Transmeta had by that time recruited Torvalds to the Valley. Before and after the meeting, people milled about and speculated about the impact Transmeta would have. No one had a clue about what the company was doing - but they were sure it would be earth-shattering.
The company's Web site added to the mystery. Here is what it said: "This Web site does not yet exist." Hidden in the HTML code for the site was the message:
"There are no secret messages in the source code to this Web page." Fortune dubbed Torvalds a "person to watch" in 2000, citing his ties to Transmeta, though it knew nothing about what Transmeta might do. The Wall Street Journal ran an item when Ditzel confirmed Transmeta was about to remove the shroud of secrecy, as did the New York Times. The Los Angeles Times, Forbes, the Financial Times, and the San Jose Mercury News did likewise.
"Maybe that's the secret to getting the press interested in you: Refuse to say anything," said Carla Cook of Ketchum Thomas Public Relations, the agency handling Transmeta's PR, when the Transmeta launch was still a week away. "It seems the less you talk, the more people want to write about you."
Techies were curious, too. Prior to becoming CEO of Hiverworld, a small Berkeley, Calif.-based network security firm, Todd Andersen was one of a small band lobbying corporate America to embrace Linux as an alternative to Windows.
In that capacity, Andersen and several colleagues traveled to Transmeta to meet Torvalds. "You can bet all of us were peeking over the cubicle dividers to see what we could sniff out." Andersen says. "It was so radical, their silence."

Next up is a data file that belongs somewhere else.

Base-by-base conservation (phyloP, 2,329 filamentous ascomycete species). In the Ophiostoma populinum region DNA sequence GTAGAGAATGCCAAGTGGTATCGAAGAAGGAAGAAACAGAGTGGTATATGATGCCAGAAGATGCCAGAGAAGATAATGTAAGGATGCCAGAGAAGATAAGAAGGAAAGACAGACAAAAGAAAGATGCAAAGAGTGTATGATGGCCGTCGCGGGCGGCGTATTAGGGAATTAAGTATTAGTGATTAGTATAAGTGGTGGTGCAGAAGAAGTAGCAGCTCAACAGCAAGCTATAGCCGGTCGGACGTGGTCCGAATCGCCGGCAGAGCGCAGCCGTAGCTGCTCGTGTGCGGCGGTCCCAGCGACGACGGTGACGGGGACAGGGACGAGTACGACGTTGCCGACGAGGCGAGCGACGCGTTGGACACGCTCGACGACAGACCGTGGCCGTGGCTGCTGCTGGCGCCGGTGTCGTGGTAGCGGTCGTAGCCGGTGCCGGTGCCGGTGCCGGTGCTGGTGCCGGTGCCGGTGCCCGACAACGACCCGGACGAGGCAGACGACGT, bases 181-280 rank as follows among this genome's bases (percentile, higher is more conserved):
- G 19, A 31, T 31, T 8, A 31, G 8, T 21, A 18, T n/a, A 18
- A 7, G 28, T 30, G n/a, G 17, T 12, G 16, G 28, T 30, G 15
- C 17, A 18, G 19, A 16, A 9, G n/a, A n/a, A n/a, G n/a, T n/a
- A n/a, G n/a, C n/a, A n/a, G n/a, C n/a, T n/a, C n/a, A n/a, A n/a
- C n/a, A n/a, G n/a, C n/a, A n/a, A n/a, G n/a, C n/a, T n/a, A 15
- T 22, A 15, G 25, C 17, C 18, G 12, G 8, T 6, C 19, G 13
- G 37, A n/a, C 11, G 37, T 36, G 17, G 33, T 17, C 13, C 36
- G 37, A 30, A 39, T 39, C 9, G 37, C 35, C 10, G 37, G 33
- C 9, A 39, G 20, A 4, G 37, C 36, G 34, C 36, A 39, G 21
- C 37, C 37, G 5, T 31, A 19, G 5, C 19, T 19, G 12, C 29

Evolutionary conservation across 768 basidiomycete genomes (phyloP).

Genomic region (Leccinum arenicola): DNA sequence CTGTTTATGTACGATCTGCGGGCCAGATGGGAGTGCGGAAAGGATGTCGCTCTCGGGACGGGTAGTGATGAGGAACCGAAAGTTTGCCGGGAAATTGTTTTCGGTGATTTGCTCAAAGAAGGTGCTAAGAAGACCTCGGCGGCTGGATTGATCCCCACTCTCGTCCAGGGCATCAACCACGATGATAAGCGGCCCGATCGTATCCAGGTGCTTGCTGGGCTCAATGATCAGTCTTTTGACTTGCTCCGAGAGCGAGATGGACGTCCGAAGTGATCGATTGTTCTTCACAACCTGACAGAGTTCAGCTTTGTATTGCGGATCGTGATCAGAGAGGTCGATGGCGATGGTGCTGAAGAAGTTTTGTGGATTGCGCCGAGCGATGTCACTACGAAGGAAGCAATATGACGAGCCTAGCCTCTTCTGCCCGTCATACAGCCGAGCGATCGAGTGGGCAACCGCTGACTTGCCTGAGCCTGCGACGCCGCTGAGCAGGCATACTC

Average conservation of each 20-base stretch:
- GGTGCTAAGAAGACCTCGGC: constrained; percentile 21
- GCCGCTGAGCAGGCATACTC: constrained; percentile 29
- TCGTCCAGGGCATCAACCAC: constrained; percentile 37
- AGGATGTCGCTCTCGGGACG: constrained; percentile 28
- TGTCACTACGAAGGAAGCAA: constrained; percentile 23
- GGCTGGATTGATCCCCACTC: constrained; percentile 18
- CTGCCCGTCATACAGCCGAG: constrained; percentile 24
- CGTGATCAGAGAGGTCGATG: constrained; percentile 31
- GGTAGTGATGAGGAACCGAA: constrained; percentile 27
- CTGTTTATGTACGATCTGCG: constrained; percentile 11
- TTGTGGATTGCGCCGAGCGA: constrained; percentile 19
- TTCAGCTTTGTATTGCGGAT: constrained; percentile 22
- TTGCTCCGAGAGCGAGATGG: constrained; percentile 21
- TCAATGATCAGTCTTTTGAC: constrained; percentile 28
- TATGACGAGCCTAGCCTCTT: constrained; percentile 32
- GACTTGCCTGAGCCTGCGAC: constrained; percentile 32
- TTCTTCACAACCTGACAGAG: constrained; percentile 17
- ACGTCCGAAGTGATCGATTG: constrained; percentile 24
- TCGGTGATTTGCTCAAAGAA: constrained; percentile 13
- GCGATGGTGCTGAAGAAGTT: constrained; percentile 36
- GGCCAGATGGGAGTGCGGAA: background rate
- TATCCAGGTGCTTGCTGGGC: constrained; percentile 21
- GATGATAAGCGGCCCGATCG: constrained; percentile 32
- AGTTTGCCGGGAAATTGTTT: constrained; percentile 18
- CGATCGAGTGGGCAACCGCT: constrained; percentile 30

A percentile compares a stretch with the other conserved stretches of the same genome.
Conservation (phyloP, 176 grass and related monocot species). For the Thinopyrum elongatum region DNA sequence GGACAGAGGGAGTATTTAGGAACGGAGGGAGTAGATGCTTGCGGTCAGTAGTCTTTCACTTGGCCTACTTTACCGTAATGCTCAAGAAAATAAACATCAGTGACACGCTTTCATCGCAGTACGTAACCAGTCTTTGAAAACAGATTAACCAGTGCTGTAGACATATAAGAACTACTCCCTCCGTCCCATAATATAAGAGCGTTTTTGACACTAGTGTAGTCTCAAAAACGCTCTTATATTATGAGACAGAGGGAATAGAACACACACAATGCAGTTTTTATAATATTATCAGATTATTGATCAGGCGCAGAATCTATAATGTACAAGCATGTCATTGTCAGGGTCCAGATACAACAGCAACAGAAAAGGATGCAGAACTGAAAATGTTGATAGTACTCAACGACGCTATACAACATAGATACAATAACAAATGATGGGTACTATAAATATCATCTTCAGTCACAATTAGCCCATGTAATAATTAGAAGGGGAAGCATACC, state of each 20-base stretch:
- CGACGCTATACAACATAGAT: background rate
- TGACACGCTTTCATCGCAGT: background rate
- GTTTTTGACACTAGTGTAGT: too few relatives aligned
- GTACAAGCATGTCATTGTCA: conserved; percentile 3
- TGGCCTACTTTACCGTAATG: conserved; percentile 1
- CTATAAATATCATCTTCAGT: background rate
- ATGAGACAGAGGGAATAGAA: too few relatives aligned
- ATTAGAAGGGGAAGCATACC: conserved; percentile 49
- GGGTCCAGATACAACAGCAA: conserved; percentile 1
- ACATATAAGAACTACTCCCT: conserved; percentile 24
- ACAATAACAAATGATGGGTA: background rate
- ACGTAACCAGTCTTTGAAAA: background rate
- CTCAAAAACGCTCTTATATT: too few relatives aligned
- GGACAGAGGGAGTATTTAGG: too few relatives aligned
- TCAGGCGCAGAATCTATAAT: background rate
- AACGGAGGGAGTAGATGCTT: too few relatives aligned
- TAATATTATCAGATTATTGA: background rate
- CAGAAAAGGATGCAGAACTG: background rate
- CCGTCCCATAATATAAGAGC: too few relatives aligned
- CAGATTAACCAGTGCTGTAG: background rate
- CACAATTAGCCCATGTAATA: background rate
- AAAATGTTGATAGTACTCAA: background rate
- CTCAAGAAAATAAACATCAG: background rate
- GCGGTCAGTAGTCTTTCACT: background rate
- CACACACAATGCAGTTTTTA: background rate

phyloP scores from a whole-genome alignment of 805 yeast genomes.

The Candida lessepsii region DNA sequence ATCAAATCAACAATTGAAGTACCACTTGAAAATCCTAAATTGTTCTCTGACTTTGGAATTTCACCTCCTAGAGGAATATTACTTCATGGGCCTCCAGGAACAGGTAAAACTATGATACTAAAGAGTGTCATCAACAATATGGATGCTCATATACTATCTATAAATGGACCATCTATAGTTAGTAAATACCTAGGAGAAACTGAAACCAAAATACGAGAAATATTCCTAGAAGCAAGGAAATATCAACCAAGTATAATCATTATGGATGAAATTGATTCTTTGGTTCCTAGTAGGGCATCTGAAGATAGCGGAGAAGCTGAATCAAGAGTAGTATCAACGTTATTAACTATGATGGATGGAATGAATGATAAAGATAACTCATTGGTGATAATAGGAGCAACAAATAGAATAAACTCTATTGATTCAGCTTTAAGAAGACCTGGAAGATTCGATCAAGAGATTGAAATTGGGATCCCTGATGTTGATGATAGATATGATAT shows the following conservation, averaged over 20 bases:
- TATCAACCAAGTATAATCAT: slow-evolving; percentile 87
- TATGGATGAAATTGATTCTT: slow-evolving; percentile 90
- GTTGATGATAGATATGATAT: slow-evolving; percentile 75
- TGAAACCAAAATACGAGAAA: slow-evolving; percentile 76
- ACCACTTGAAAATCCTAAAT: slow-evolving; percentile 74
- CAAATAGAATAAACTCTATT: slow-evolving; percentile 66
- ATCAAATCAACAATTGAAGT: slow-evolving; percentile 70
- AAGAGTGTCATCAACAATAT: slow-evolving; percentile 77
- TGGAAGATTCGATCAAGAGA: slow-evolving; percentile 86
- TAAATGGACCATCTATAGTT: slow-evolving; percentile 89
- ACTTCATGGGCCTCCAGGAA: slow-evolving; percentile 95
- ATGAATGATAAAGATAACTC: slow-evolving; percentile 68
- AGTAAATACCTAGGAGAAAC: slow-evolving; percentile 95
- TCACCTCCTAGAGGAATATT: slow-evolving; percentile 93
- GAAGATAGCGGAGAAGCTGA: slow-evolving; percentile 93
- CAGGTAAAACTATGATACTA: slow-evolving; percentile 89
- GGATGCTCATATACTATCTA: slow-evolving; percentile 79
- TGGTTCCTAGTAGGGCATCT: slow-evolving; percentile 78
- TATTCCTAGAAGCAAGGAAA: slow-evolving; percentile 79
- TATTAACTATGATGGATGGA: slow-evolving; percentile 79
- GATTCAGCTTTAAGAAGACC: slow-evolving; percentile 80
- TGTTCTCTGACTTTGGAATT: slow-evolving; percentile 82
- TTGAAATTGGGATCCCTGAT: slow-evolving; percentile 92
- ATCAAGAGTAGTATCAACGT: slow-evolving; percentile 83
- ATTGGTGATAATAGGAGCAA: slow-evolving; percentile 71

Torvalds is a kind of geek saint. Search the Web and you can discover that his favorite beer is Guinness, that his daughters are named Patricia and Daniela, and that his middle name is Benedict. Since he joined Transmeta, a variety of Linux-oriented newsgroups, bulletin boards and Web sites have been floating theories about the firm - and the tech press was happy to recycle them. When Transmeta filed for a patent last year, Microprocessor Report ran an article that tried to read between the lines. Halfhill admits it was little more than an exercise in tea-leaf reading, but the demand for any scrap of intelligence was sufficiently great to justify the effort.
Transmeta execs insist the decision to keep quiet wasn't part of any grand plan to generate buzz. "What it came down to was that we didn't believe you could really intro a new product like this with a piece of paper," says Transmeta's Frank Priscaro, a marketing executive. "If you're going to be a competitor of Intel's, you'd better have something more specific than some good ideas. We never imagined for a moment that being quiet all this time would work out so well from a public relations standpoint."
Priscaro advises other firms to learn from Transmeta's experience. "The lesson here for all those companies that feel they have to say something when the press calls is if you have a good idea, keep quiet until you've actually got a product to show for it."
Of course, Priscaro and his colleagues weren't exactly innocent bystanders - they kept the mystery alive. An interviewer would ask Torvalds about Transmeta, and he'd offer the kind of nonanswer ("We're doing something that no one has ever done before") sure to whet any reporter's appetite.